Torrent Sites Blacklist North American Users
September 30, 2007 4:15 PM
comment(s) - last by
Citing increased pressure from piracy enforcers, operators call it quits
Within the last week, two popular BitTorrent sites began blocking users located in North America: Isohunt.com’s trackers now block users in the United States; and Demonoid.com blocks users located in Canada.
Starting last week, Canada-based Isohunt posted a notice on its front page, stating that it has disabled access from users in the U.S. to the BitTorrent trackers at Torrentbox.com and Podtropolis.com, which are operated by Isohunt. Isohunt elaborates, “This is due to the U.S.'s hostility towards P2P technologies, and we feel with our current lawsuit brought by the MPAA, we can no longer ensure your security and privacy in the U.S.” Isohunt, which only indexes the torrents posted at other trackers like The Pirate Bay or TorrentBox, then asked U.S.-based users to add and use other, unrestricted trackers in its search results.
Shortly afterwards, Demonoid.com – also based in Canada – went offline, and many speculated that the site had either been taken down by the Canadian Recording Industry Association (CRIA), or suffered major server failures.
With rumors flying, P2P news site
received an e-mail of indeterminate source which confirmed the server troubles, and that the site was indeed undergoing a rebuild. However, because the e-mail could not be verified, and Demonoid’s operator “Deimos” never officially commented on Demonoid’s status,
e-mail was not
posted until today
Regardless, Demonoid’s tracker was up by September 29, 2007. The website followed, resuming operations on September 30. Unfortunately, the return has a catch: due to interference from the CRIA, Canadian users are now blocked from Demonoid’s website and its trackers.
Instead users are now redirected to a web page with the following message: “We received a letter from a lawyer representing the CRIA, they were threatening with legal action and we need to start blocking Canadian traffic because of this. If you reside in Canada, [this] is the reason you are being redirected to this message. Thanks for your understanding, and sorry for any inconvenience.”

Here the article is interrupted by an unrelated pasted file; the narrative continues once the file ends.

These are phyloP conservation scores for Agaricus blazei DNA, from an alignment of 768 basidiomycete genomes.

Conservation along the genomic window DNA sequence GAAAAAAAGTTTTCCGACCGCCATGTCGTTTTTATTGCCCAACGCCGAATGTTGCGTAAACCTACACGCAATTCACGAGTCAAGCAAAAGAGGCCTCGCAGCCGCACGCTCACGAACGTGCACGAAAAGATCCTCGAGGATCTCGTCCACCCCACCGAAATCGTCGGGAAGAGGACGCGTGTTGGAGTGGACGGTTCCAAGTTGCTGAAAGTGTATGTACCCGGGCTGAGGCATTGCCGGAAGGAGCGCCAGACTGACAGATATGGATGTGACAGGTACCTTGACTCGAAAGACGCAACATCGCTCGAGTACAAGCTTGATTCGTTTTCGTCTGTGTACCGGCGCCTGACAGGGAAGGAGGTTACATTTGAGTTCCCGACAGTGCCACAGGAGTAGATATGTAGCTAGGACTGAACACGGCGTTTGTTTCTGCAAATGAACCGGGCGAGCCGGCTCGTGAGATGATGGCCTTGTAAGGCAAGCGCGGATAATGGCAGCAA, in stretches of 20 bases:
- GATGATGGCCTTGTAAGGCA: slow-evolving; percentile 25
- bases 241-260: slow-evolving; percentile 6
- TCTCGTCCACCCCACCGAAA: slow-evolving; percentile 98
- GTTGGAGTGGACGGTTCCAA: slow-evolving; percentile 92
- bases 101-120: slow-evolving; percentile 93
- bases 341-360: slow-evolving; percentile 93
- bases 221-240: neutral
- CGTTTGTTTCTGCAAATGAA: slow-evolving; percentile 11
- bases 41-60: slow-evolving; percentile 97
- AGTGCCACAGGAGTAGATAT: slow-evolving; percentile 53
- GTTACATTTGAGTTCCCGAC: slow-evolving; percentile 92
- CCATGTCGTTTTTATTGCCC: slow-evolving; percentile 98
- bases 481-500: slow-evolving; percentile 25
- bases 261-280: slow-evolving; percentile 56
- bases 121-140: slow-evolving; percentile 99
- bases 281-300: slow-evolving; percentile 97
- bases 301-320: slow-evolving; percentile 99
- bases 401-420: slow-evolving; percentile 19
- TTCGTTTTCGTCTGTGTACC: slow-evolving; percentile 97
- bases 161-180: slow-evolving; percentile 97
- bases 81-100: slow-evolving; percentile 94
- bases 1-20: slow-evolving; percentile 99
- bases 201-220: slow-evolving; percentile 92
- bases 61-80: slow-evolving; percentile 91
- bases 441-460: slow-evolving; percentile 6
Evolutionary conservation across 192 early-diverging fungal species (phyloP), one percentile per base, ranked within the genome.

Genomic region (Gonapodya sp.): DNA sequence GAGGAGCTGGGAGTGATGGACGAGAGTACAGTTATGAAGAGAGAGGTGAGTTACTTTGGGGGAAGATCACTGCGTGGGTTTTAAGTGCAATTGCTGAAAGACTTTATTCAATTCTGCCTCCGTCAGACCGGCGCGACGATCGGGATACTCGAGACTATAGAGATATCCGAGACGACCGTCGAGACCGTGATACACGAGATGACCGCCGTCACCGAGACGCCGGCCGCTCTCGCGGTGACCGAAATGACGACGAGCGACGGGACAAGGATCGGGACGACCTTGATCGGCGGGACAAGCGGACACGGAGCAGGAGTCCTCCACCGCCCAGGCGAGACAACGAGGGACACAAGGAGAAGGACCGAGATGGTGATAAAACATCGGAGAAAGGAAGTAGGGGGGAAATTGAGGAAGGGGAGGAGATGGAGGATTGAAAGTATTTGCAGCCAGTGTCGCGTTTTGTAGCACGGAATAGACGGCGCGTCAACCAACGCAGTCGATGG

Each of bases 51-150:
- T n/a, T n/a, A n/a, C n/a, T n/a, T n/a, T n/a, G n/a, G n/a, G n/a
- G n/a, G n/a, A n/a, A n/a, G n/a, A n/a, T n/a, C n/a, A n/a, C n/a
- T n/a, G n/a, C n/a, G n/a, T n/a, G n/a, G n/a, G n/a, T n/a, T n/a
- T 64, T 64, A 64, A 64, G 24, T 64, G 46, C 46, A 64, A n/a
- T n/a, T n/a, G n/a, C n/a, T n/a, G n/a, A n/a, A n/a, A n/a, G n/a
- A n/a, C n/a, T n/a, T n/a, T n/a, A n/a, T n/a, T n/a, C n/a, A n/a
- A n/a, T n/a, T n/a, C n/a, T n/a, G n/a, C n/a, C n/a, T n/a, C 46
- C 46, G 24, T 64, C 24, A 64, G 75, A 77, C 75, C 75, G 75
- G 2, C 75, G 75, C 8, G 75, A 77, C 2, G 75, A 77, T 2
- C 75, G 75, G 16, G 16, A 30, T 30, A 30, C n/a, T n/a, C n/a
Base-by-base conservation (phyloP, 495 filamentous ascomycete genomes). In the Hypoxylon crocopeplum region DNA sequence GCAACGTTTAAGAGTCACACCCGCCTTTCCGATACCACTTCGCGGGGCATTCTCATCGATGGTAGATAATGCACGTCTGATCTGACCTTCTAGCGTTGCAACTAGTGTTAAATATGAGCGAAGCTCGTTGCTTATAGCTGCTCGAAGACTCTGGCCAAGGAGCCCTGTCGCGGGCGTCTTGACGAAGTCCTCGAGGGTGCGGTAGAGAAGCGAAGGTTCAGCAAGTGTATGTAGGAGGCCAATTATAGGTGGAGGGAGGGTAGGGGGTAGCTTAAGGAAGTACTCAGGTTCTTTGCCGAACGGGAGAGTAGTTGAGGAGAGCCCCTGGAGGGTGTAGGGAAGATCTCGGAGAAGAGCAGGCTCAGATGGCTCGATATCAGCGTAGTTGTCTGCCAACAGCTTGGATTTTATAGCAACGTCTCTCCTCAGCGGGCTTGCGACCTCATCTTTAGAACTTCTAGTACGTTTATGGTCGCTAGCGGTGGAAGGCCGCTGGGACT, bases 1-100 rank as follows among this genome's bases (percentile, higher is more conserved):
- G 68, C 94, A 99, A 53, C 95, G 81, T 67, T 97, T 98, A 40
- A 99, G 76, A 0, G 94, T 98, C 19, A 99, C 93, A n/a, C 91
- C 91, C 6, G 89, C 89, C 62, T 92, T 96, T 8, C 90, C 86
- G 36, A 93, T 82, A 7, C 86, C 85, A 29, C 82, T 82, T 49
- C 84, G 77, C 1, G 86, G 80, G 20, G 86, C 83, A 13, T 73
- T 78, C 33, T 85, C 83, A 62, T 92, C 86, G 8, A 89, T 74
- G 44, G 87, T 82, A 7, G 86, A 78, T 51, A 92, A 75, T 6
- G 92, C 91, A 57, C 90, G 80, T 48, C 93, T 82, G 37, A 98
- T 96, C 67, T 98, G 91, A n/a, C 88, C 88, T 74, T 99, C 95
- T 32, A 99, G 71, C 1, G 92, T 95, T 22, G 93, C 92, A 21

With the rising popularity of BitTorrent, piracy enforcers are giving the protocol increasing amounts of attention. Recent
leaked from MediaDefender indicate that the firm seems to devote the most attention to BitTorrent, which, according to a
widely-quoted 2004 study
, accounts for at least a third of all internet traffic.
While sites like Demonoid and Isohunt appear to have caved in to these pressures, others choose a defiant path and turn pressure into mockery: The Pirate Bay’s
page posts dozens of takedown notices and their humorous replies, and MiiVi.org advertises itself as a “tribute to the fall of MediaDefender,” hosting an open tracker sponsored in part by The Pirate Bay,
, Mininova and others.
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RE: MPAA sucks
10/2/2007 1:03:51 AM
It's obvious that the market is trying to dictate the cost of music and movies but with the amount of money and lobbyist the RIAA thugs can throw around they are forcing their own pricing. The greedy men with beady eyes will get their due.
People who torrent most of these items have a very low chance of even buying the material in the first place. 20 dollars for a dvd and 60 for a video game is robbery so people vote with their wallet.
RE: MPAA sucks
10/3/2007 1:44:30 PM
I think it is obvious to some that if given the choice to pay to watch a movie in the theater or download it for free, most people would rather download it. Now if you were only given the choice of watching the movie in a theater or not watching in at all, then there is a good percentage that would have downloaded for free would now watch it in the theater. There are many people who just download the movie and either store it on their hard drive or burn it to DVD never intending on buying a copy.
Overall theater pricing has gotten ridiculous especially if it is a family of four. If it is going to be a great movie then just buy it on DVD that way the whole family can watch it over and over again for free. Now the catch comes when little Johnny isn't as nice to the DVD or equipment and it gets all scratched up and unreadable. This is where being able to make copies for personal use works out well.
I definitely can't agree with anyone that would download a movie with the intention of keeping it in their library to watch over and over again. You should buy the DVD.
"What would I do? I'd shut it down and give the money back to the shareholders." -- Michael Dell, after being asked what to do with Apple Computer in 1997
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